Tuesday, July 27, 2010

Volume II, Part V, Chapter II

Meanwhile, in Moscow as well, old Nikolai Bolkonsky (the old count - Andrei's father) is being hailed as a center of opposition to the government. He's as cantankerous and senile as ever.  He's making his daughter's life hell.

She can't go out and be social without him, since he won't permit her.  He's becoming closer to Mlle Bourienne, which angers Marya.  Julie, her friend in letters, seems completely different to her and is entertaining suitors.  The old count, meanwhile, turns away any suitors Marya may have. She finds herself getting angry with Nikolushka, then crying at how awful she is.

Her father actually kisses Mlle Bourienne's hand and Marya blows up at her.  The next day, the old count has Mlle Bourienne served first, and when one of the servants forgets, he explodes and yells that Bourienne is first in the house now, and that if Marya forgets herself again he'll show her who's boss and she should apologize.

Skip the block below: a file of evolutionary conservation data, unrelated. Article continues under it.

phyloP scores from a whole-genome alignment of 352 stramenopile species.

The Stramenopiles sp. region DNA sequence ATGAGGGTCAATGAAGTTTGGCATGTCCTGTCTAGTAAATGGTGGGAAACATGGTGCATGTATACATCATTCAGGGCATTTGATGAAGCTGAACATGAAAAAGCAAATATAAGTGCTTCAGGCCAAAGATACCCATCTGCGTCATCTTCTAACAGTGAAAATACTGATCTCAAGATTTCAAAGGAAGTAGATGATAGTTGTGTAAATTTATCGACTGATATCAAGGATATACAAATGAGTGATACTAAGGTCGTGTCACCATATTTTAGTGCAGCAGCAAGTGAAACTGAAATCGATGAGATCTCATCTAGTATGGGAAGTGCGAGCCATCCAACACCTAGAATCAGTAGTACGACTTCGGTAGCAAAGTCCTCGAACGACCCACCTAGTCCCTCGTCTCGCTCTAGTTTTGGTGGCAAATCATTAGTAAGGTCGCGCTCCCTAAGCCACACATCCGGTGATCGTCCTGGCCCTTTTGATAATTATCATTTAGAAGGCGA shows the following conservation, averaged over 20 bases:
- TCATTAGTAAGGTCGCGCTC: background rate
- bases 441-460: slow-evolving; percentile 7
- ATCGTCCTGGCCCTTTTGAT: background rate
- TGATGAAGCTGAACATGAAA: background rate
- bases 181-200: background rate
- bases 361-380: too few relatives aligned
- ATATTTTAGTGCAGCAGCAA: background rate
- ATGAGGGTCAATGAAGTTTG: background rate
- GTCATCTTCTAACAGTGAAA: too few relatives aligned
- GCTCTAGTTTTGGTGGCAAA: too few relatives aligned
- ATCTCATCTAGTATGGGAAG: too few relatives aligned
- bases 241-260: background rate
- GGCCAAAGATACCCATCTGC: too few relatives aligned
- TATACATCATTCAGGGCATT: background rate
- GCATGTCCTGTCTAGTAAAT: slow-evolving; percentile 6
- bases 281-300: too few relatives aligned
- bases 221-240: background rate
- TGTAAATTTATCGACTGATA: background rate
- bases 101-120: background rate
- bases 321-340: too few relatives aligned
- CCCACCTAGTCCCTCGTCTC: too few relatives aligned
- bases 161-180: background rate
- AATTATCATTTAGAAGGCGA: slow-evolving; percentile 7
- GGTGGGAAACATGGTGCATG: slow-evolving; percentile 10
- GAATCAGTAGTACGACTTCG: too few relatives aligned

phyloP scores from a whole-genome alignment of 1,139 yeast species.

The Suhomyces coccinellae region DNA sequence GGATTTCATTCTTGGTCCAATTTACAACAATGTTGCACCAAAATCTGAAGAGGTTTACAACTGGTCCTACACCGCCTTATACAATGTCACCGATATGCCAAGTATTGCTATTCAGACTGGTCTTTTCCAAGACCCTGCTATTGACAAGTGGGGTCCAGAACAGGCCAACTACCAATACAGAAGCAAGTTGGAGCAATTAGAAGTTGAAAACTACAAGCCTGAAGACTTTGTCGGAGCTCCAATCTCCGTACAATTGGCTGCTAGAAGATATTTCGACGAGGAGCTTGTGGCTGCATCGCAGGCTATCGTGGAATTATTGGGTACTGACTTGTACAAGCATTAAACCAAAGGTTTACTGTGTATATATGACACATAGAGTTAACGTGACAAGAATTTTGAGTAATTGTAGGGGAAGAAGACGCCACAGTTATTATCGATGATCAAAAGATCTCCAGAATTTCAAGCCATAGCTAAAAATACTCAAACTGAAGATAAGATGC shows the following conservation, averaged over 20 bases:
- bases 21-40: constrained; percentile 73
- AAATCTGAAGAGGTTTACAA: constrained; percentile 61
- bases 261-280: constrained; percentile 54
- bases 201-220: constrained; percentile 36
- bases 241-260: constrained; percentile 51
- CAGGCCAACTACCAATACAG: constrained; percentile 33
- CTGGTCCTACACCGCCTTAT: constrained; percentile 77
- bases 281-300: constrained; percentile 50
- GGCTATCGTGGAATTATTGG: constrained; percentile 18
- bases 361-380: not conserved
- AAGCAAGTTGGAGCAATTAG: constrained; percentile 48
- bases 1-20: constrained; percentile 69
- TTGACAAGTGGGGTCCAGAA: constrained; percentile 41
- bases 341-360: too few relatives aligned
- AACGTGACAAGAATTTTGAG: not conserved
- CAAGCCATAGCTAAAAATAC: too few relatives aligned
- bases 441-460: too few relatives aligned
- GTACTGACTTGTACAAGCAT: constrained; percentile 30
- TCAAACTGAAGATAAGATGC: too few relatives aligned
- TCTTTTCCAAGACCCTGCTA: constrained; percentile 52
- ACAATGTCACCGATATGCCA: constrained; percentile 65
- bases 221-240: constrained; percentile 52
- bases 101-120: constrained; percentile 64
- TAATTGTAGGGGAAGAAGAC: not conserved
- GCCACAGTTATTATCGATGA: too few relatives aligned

So she does, and feels bad because she sees how old he's getting, and how could she be so angry at such a helpless man. 

This is one twisted relationship.

As time passes, it's amazing the clear light he's throwing on all of these dynamics. What might have been entertaining or endearing is now close to reprehensible, sad.  The relationships are souring, and people are being challenged. Their making choices to remain in ruts, or not even choosing - unknowingly staying where they are on their paths.  Some are good possibly, but most seem frustrating - who's even headed for any happiness at this point.

The brilliance of it is you can see why they're headed this way- the thousand tiny little steps that have backed them into these corners. I have a feeling this is not a romance. He's unsparing - not cruel at all - but unsparing how he looks at all of them.

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